If you are a Vietnam veteran serving within specific timeframes and places, the VA presumes that you were exposed to Agent Orange and presumes that if you develop diabetes mellitus Type 2, it is service-connected. 

The geographic areas and list of presumptively connected illnesses from Agent Orange exposure have been expanded over the years, including the Blue Water Navy Veterans Act of 2019 and the PACT Act of 2022. You no longer had to have boots on the ground in Vietnam itself to be covered under the Agent Orange presumption. In other words, even if you had a VA disability claim for diabetes denied in the past, it might be worth looking at the updated presumptions.

Being able to claim a presumption of service connection can simplify and shorten the process of getting your VA disability claim approved. 

Even without a presumptive exposure to Agent Orange, veterans are still able to argue and prove exposure to Agent Orange, or provide evidence that their diabetes was connected to their military service.

What should you expect monetarily for diabetes?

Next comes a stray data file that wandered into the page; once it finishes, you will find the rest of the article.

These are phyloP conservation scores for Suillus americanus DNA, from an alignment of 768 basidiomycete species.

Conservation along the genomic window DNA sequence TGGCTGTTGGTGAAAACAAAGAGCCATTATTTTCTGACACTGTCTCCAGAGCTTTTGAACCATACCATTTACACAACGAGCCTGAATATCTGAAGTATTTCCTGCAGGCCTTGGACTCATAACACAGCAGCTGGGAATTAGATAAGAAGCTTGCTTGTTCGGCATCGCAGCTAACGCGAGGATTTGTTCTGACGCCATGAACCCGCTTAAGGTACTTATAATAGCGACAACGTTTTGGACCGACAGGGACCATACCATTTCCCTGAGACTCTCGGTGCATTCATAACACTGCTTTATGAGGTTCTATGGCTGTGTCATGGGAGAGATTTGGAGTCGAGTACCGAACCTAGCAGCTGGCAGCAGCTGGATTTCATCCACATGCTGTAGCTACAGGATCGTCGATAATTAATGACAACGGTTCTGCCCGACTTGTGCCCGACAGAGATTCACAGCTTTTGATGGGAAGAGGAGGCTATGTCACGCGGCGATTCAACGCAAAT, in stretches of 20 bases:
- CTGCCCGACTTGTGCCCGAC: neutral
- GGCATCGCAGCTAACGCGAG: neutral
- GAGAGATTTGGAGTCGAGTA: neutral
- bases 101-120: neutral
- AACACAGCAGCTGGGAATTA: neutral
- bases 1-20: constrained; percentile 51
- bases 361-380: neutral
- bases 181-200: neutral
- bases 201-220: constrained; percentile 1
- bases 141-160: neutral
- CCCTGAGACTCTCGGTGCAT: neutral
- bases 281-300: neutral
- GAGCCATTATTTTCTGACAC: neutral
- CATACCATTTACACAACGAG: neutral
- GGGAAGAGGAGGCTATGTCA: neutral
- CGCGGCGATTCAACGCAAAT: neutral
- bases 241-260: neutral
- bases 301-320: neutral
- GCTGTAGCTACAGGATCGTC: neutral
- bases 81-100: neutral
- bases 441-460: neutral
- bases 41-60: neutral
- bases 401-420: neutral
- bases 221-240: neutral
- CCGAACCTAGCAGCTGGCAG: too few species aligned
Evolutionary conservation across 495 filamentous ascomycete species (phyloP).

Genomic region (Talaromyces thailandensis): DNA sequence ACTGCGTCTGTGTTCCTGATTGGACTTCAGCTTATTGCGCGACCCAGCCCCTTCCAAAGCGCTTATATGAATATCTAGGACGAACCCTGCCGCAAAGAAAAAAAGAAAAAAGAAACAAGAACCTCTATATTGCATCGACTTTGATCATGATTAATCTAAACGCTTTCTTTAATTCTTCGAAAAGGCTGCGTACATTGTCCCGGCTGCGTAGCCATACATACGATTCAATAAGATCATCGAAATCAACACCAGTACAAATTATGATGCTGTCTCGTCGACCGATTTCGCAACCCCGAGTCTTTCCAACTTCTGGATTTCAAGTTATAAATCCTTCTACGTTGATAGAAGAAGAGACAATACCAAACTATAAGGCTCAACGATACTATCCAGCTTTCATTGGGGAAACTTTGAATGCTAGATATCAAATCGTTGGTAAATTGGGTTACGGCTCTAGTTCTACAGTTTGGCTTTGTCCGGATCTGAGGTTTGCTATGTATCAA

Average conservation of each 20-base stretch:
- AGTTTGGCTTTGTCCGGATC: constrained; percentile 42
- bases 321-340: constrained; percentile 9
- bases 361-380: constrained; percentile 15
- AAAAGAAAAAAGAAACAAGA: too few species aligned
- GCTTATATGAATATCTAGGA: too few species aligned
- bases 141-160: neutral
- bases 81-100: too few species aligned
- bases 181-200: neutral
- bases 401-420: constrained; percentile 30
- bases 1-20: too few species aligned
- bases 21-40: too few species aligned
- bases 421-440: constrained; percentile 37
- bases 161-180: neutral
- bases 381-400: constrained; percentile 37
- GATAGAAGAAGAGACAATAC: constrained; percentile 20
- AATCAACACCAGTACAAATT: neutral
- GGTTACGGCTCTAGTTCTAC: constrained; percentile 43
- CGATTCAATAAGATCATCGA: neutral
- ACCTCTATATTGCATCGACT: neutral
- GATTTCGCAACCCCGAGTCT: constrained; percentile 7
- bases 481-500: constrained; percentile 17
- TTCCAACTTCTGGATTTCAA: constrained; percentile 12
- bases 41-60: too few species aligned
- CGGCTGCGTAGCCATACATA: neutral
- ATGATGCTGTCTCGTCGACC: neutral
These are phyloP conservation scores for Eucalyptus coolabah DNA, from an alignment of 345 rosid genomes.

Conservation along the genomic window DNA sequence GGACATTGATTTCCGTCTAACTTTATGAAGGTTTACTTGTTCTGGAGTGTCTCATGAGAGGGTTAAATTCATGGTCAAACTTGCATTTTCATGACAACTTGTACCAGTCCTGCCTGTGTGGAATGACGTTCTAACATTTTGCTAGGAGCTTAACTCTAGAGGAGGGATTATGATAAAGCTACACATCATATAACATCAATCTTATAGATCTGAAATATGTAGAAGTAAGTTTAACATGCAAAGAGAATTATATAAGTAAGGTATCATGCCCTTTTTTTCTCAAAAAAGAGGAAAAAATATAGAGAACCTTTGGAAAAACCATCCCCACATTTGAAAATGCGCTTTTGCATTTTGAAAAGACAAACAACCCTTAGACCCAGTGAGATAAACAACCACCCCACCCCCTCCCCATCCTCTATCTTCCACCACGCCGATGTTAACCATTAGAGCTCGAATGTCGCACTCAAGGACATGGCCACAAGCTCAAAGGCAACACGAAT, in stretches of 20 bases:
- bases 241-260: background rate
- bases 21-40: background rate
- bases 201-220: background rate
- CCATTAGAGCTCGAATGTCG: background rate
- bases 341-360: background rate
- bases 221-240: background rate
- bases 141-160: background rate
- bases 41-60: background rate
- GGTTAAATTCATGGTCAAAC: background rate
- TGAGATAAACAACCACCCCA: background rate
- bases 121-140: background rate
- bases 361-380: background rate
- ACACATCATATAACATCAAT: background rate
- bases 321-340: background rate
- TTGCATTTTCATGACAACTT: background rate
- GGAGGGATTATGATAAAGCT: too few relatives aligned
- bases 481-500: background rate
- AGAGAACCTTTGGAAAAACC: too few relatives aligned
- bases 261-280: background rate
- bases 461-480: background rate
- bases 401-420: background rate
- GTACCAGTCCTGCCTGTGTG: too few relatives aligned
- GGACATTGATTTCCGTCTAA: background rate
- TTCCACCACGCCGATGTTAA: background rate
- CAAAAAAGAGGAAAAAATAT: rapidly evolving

The dollar amount of monthly VA disability benefit payments is based on your overall VA disability rating. and, at ratings of 30% or higher, the amounts also factor in whether you have a spouse and/or dependent children or parents. 

To rate diabetes, the VA compares your condition and treatment against a rating schedule for 10%, 20%, 40%, 60%, or 100%.  A 10% rating is when your diabetes is manageable by a restricted diet only. When you start adding in the need for injected insulin, oral medications, and regulation of activities, the rating may go up to 20% or 40%. A 60% rating is appropriate when you have all of those things, but also are having episodes of ketoacidosis or hypoglycemic reactions requiring hospitalization. At 100% you have all of those things, plus avoidance of strenuous activities, and progressive weight loss and strength and possibly other complications. 

Importantly as part of a claim for diabetes, the VA is required to look at the complications associated with diabetes and rate those conditions as well. This is one of the unique situations where you do not need to claim the secondary issues on their own in order to get them granted. Some common complications of diabetes include diabetic retinopathy, upper, and lower diabetic neuropathy.